Just curious to know what difference does it make while using multi piece crankshaft instead of single piece crankshaft?
It was helpfull.One-piece cranks are mainly found on older American-made bicycles, and children's bicycles made for the U.S. market. Most one-piece cranks use a single metal forging as left crank, right crank and bottom bracket axle.
Bicycle bottom bracket (crank hanger) shells fall, in general, into two groups, threaded and threadless. One-piece cranks fit only the unthreaded shells 51.3 mm (2.02") in diameter.
One-piece cranks are the easiest type to service, and require no special tools. All you need is a large adjustable wrench and a screwdriver.
The types of engine that commonly use this method of construction are either single-cylinder four-stroke engines such as we find in motocross machinery, or two-stroke engines. Two-stroke engines find common use in motorcycle racing - although sadly even the 125 cc Grand Prix class is soon to disappear - and karting.
In conventional two-stroke race engines, crankcase lubrication is looked after by oil that is either pre-mixed with the fuel or metered in some proportion to the fuel by a pump from a tank. After it has fulfilled its lubrication task, the oil passes into the combustion chamber where it is combusted with the fuel. Given the marginal lubrication, the needle roller is a natural choice for such engines.
The crankshaft for a single-cylinder engine can typically be made in two or three pieces. The two-piece crankshaft has one main bearing, a crank 'cheek' and the crankpin as a single piece, and a second piece which is a main bearing journal and a crank cheek. The crankpin is a heavy interference fit into the cheek of the second piece. A three-piece single-cylinder crank has a separate crankpin.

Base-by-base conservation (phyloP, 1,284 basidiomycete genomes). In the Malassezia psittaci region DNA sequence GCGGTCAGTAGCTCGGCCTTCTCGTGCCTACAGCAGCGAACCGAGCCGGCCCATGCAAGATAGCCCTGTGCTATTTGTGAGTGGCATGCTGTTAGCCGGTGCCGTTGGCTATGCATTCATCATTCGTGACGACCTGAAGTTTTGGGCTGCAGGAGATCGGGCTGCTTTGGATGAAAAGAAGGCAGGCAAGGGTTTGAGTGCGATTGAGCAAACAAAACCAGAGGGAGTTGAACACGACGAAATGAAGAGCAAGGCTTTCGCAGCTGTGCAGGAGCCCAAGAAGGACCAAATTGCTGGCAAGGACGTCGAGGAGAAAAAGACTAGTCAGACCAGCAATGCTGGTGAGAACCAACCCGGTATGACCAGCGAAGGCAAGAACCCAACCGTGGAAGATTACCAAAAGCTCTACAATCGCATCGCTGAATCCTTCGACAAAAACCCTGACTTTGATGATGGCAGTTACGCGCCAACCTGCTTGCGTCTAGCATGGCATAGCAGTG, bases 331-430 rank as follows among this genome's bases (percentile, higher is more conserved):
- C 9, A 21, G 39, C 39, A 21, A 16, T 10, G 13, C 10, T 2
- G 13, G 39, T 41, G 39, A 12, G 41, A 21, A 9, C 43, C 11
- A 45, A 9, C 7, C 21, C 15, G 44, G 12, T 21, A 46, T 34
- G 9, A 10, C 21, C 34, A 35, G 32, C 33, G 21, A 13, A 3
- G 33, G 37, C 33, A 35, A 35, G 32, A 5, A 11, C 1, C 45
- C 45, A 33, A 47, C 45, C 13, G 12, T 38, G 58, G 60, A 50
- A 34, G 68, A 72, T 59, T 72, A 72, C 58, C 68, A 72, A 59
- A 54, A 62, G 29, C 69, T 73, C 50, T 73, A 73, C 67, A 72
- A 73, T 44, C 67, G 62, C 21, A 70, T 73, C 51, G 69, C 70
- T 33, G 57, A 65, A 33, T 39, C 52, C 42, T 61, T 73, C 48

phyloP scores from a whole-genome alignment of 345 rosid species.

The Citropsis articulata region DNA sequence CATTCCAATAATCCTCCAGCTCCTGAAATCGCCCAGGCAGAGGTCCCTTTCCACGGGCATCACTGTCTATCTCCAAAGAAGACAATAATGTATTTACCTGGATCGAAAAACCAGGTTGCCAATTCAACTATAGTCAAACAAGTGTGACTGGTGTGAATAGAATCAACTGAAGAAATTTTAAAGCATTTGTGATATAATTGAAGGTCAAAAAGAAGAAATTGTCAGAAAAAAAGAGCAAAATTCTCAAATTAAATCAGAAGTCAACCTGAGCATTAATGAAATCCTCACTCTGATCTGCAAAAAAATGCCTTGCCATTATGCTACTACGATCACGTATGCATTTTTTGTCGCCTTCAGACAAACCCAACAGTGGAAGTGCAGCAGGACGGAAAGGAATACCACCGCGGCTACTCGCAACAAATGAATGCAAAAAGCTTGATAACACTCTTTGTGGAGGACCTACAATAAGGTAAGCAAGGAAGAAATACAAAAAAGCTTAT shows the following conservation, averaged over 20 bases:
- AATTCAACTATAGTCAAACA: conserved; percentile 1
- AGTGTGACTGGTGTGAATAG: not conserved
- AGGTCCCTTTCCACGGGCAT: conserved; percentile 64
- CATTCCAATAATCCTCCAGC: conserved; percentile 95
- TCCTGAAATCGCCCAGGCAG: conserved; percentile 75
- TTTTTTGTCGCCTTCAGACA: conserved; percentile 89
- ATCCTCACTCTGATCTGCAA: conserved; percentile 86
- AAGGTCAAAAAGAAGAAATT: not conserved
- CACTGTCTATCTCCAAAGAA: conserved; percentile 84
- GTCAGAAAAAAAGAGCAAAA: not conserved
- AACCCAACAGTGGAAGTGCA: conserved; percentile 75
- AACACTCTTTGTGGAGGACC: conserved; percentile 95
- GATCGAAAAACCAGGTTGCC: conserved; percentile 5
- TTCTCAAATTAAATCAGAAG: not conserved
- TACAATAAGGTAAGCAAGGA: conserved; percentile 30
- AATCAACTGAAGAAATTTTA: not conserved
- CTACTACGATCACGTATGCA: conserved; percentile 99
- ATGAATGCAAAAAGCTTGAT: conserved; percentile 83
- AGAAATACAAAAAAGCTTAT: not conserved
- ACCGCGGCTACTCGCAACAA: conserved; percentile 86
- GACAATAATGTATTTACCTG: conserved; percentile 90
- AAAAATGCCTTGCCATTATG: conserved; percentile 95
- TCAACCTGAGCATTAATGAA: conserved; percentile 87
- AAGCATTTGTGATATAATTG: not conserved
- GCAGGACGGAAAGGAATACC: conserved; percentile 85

The main problem with a multi piece Crankshaft...is lost motion...hence newton's cradle....whenever there is two much play in the crank bearings...Motion is being transferred to the wrong areas, instead of being transferred to the critical mass thats being accelerated. Don't get me wrong a two piece Crankshaft may be the answer to get more power in a over-square engine design.Just curious to know what difference does it make while using multi piece crankshaft instead of single piece crankshaft?
Lets look at the traditional methods to manufacture crank shafts
Starting with cast cranks, there are three options in increasing order of strength:
Cast iron, , Nodular cast iron, Cast steel
Cast iron is not pure iron at all. Pure iron is too soft to carry the load so we have to add graphite for strength.
In regular cast iron, the graphite particles are flakes. In nodular cast iron, they are spherical nodules. These nodules gives the cast iron more strength and flexibility.
Cast steel is stronger than “ Iron” simple because steel is much stronger than iron. As with iron...different alloys of steel will give a crank different levels of strength. To make a cast crankshaft, we heat iron or steel to its melting point then pour it into a mold. The up side is that this process really cuts down machining costs compared to the machine cost of a billet crank shaft.
Forged steel cranks begin with a metal bar that is heated until it is soft enough to pounded into the rough shape of the crankshaft. Then it is machined into the final shape.
The billet steel crankshaft starts with a large bar of steel is forged into a cylinder shape as large as the finished crank shaft.
I could go into which is strongest and why ..but that is another post. Lets just says the forged billet is the top of the line and the cast iron crank is the weakest.
When we talk about multi piece crank shafts, I guess they would be ok but introducing the welding process can introduce a lot of unwanted stress points, really messes up grain structures, undetected stress cracks, hidden grind burns. A lot of hot rodders made their own Stroker crankshafts back in the day but the horsepower was way under 500 hp back then.
Yes you can weld up a crank shaft and it will probably work if you don’t go too big on the torque and horsepower.
A major reason I've seen for multi-piece cranks is to allow roller/ball bearings instead of (2-piece) journal bearings. I think early Porsches used them - they were bolt-together. But one-piece cranks are stronger, and I'm sure easier to machine to maintain alignment of all the main bearings (unless it's machined after assembly).
How large is this engine? Is there a specific reason for considering an assembled crank?